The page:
Many questions were asked, for which I had no answers – date of birth, medications? All that I knew was that he was diabetic, that he was 43 years old, and we had only recently begun our relationship. I had a lot to learn. Until I met Leo, like many people, I had very little understanding of how devastating diabetes can be.

Over the next five years I experienced many such episodes, many far scarier than that one. I learned how to read the signs; I learned how to administer liquid sugar (Glucogone) by syringe when he’d taken too much insulin to counteract consuming too much sugar, and I was awakened early in the morning by his convulsing because his sugars had dropped too low. I became all too familiar with 911 procedures. I spent many hours waiting in the hospital Emergency Room until Leo was released. Besides the emotional trauma of it all, I often missed time at work. Since I was an hourly paid worker, that cost me money that I couldn’t afford to lose.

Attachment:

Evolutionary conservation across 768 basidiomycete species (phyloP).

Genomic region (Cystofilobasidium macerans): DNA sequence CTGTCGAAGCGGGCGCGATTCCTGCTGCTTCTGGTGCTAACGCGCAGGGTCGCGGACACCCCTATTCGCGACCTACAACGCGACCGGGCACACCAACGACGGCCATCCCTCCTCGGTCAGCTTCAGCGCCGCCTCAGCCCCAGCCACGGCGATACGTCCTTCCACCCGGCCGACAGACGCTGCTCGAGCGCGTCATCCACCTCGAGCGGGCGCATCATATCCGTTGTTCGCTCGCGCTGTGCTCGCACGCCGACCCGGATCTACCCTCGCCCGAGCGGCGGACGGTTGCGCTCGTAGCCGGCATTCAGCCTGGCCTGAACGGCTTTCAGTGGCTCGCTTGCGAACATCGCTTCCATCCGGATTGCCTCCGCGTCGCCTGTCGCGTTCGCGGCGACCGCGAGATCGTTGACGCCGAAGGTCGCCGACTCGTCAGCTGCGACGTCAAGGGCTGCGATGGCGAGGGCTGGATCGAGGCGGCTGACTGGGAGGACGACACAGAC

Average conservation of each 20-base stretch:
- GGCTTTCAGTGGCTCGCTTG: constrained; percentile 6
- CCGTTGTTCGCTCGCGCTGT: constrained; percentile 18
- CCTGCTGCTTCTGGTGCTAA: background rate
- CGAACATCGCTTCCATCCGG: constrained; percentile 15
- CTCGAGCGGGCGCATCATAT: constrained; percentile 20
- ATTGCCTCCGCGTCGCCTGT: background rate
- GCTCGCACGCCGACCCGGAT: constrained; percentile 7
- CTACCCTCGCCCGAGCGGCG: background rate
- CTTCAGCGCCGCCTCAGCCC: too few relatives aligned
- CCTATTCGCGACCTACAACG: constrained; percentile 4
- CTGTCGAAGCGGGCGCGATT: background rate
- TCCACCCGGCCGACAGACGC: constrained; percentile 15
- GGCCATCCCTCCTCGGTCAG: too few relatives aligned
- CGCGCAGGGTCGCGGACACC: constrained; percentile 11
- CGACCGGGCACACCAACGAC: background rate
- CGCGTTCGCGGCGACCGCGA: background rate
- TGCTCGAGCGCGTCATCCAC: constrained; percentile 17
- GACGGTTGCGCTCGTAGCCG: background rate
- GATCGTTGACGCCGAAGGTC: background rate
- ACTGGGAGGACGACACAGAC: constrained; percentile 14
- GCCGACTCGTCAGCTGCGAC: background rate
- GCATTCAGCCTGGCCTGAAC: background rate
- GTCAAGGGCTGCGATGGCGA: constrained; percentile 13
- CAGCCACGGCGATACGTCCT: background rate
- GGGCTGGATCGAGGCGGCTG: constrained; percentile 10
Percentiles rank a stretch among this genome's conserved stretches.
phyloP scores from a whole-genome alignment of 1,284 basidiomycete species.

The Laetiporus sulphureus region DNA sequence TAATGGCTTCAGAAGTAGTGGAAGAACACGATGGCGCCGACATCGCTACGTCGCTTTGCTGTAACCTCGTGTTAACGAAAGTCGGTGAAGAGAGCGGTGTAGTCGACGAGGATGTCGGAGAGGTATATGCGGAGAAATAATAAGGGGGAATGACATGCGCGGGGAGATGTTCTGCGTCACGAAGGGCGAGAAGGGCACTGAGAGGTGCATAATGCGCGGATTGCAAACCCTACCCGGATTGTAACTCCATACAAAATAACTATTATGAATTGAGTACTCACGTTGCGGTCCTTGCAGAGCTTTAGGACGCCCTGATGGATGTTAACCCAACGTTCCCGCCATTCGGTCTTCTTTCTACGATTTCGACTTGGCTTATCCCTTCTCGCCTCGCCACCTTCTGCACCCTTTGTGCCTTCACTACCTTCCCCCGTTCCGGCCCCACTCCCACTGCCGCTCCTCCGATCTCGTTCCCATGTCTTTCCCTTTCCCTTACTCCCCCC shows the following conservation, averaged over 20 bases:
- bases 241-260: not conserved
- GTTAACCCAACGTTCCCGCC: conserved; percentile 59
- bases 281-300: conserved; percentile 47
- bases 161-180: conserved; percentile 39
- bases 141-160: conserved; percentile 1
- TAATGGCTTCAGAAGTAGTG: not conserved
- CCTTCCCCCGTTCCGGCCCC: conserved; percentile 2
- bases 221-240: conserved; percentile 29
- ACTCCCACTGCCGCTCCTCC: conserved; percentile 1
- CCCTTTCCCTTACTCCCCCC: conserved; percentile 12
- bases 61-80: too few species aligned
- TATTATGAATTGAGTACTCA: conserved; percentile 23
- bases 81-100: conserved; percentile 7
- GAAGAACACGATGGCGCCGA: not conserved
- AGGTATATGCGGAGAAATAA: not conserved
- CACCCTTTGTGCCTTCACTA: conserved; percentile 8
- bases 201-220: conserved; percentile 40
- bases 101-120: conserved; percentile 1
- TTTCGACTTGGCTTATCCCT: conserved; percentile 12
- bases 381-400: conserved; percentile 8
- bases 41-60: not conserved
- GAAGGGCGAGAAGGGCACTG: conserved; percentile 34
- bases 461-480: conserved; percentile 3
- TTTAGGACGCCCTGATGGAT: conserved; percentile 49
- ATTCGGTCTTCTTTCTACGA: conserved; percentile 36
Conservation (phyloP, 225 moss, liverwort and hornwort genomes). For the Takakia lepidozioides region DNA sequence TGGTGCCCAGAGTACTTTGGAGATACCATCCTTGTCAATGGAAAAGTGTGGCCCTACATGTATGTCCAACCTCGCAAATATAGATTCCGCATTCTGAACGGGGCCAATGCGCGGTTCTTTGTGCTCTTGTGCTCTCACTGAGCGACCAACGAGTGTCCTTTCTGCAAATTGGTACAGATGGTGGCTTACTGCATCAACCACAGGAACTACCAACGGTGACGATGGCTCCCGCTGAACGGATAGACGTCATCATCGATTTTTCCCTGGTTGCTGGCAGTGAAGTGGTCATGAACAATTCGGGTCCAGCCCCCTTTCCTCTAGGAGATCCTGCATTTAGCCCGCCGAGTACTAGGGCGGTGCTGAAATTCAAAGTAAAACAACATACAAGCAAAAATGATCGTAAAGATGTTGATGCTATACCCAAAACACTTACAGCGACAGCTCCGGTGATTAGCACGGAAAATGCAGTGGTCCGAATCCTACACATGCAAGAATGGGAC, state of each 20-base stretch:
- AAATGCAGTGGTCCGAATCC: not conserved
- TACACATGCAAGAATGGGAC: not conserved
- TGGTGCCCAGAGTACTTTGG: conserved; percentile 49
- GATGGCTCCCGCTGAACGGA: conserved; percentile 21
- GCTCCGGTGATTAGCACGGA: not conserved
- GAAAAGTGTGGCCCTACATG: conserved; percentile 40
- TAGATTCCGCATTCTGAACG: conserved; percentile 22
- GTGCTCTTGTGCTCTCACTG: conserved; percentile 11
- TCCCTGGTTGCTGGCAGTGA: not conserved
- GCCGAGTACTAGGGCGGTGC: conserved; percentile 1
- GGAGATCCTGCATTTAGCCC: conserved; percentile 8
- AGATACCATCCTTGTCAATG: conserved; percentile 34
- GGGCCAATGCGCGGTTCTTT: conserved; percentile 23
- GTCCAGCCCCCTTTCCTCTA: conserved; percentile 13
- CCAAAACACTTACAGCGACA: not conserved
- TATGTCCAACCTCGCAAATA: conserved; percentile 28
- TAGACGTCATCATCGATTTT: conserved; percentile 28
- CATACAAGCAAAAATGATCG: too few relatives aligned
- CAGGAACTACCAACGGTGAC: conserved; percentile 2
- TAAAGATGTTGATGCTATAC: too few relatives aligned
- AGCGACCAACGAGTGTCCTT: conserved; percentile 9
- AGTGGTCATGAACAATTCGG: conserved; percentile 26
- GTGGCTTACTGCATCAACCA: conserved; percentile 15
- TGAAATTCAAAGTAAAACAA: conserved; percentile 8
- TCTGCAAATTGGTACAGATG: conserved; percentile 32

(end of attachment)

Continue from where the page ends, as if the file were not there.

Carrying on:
One time that remains most vivid in my memory is the morning when I awoke to a loud crash, in the house we were sharing with my daughter and her husband. Leo was gone from the bedroom. I ran to the kitchen to find his thrashing body face-down in front of the refrigerator, his wheelchair behind him holding the door open. I ran for the Glucogone while I screamed for my daughter for help. She and her husband ran up from their lower floor suite and I asked them to call 911 while, with shaking hands, I used the syringe to draw the liquid from one tiny bottle and insert it into the other bottle of powder, mixing them together slowly so as to not create air bubbles, and drawing the solution out again and jabbing the needle into Leo’s flesh. By the time the ambulance arrived the convulsions had stopped, but Leo wasn’t coming out of his daze. His glasses were broken and his face cut from the impact of his fall. I watched the paramedics load him into the ambulance, and took a moment to de-stress before throwing on some clothes to follow them to the hospital.